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self-improvement software-development

According to Malcolm Gladwell’s book Outliers, you need 10,000 hours of continuous sustained practice to become an expert. There are 168 hours in a week. If you never sleep and you eat as you practice, you can become an expert in 60 weeks. (Around 14 months) If you sleep 8 hours a day, you only have 112 hours in a week. If you eat as you practice, you can become an expert in 90 weeks.

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philiosophy opinions

When I was young, I was a fan of Voltaire’s famous quote “I disapprove of what you say, but I will defend to the death your right to say it.”. Today, in the face of a world where hatemongers and the intolerant are able to use modern communication technologies to more easily spread their views, I realize that things may not be so black and white. Like so many beliefs I held when I was young, I now find myself of the opinion that instead of absolute tolerance (which may not even be possible), there is some semblance of intolerance that may be needed to keep to the ideal.

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software-development

SCM (Software Configuration Management) doesn’t just refer to version control for the software you’re building. It also means controlling the versions of software you depend on. This includes operating system and programming runtimes. Sometimes even minor version differences can cause issues in running your software. I have two example stories to share: One of our clients asked us for help with an upgrade their production servers from CentOS 6.4 to 6.

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music gaming pop-culture

I used to play a lot of JRPGs, especially back during they heyday of the Playstation Era. These days, I only get to play a few, but I still enjoy a lot of the music tracks from this game, often the battle music since I prefer more upbeat tracks. Here are some of my favorite JRPG tracks from recent years: Rivers in the Desert (Persona 5) – easily the best song in the OST for me, and the rest of this OST is amazing so that’s saying a lot.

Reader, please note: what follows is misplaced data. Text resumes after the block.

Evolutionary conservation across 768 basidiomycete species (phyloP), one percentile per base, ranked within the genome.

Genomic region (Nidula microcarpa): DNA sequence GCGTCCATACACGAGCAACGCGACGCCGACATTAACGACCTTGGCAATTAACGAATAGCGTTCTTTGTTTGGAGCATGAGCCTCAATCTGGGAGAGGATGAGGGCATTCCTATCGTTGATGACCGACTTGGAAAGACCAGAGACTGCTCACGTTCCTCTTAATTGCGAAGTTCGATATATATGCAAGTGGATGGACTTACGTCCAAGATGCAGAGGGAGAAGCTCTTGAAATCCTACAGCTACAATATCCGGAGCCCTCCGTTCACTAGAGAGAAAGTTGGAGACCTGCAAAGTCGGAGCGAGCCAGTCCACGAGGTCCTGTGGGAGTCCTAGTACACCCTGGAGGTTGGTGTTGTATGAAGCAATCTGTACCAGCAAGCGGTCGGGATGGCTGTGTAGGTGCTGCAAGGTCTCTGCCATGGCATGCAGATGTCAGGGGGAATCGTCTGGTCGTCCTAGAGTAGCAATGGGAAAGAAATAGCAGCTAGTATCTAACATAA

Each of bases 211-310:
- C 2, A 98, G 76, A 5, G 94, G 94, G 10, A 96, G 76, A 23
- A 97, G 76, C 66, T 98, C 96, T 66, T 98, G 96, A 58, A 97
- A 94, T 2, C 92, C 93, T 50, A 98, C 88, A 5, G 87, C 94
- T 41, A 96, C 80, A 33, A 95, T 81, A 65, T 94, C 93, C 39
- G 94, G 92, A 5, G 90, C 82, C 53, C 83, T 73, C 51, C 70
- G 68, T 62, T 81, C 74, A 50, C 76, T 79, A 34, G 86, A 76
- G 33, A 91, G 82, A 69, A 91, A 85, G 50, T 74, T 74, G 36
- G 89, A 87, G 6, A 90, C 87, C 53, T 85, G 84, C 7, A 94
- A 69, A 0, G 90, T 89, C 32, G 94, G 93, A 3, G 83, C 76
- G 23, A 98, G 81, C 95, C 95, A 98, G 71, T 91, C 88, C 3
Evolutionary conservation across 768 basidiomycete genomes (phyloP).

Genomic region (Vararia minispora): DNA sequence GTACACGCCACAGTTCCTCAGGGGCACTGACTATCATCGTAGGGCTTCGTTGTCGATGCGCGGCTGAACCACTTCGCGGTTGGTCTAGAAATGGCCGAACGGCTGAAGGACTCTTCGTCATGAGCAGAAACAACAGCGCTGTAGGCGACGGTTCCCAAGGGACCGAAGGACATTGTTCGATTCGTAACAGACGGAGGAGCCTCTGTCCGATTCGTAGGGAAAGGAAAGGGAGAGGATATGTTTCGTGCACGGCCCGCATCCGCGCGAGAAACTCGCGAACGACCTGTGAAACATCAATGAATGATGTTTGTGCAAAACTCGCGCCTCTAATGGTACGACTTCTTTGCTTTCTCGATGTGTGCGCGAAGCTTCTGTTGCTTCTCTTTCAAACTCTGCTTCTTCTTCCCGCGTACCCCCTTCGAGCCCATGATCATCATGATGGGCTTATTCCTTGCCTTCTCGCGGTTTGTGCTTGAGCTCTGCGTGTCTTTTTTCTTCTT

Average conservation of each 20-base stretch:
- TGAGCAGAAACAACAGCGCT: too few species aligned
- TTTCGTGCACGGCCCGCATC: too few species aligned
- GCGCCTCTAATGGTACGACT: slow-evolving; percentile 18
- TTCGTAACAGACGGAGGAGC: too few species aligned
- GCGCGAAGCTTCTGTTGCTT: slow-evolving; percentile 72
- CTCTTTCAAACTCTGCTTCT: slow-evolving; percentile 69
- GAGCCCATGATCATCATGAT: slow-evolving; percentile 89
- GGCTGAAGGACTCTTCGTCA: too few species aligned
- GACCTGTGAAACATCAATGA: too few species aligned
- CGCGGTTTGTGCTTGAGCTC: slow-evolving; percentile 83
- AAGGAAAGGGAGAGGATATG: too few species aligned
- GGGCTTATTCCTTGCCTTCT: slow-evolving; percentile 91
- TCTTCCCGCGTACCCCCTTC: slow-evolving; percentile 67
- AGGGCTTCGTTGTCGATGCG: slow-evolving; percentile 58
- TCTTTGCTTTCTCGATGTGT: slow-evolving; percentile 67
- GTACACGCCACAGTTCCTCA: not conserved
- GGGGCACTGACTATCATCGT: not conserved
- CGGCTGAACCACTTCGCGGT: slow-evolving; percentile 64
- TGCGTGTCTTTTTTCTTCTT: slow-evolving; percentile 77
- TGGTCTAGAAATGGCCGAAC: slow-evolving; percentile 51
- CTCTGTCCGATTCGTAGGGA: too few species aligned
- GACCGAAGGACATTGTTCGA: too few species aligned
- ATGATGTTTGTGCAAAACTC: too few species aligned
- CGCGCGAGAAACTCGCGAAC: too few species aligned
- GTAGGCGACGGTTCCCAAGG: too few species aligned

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tech-life

I had always considered my responsiveness to emails and IMs a point of pride – I liked to keep an empty inbox so I replied to emails and IMs as soon as I became aware of them. This of course turned out a bit bad in the short run. I was easily distracted from whatever work I was doing – although I did take pride in being pretty good at multitasking (Yes I know, no one is *really* good at multitasking, I’m just less bad at it than other people).

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tech-life

Apparently, Youtube’s algorithms tend to promote extremist content. This is an unsurprising (yet unforeseen) consequence of the “free” advertising-driven internet. Social media algorithms optimize for engagement (eyeballs, views, likes, whatever, etc). Meanwhile, humans are more likely to engage with controversial content. Everyday status quo content is boring by comparison. Hence, controversial or extremist content will tend to bubble to the top. It’s the same reason politics has made social media divisive – promoting divisive content has turned out to be profitable in terms of engagement.

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Roy Tang is a:

roytang.net is a personal site; I post about a random assortment of topics that interest me including software development, Magic the Gathering, pop culture, gaming, and tech life. This site is perpetually under renovation.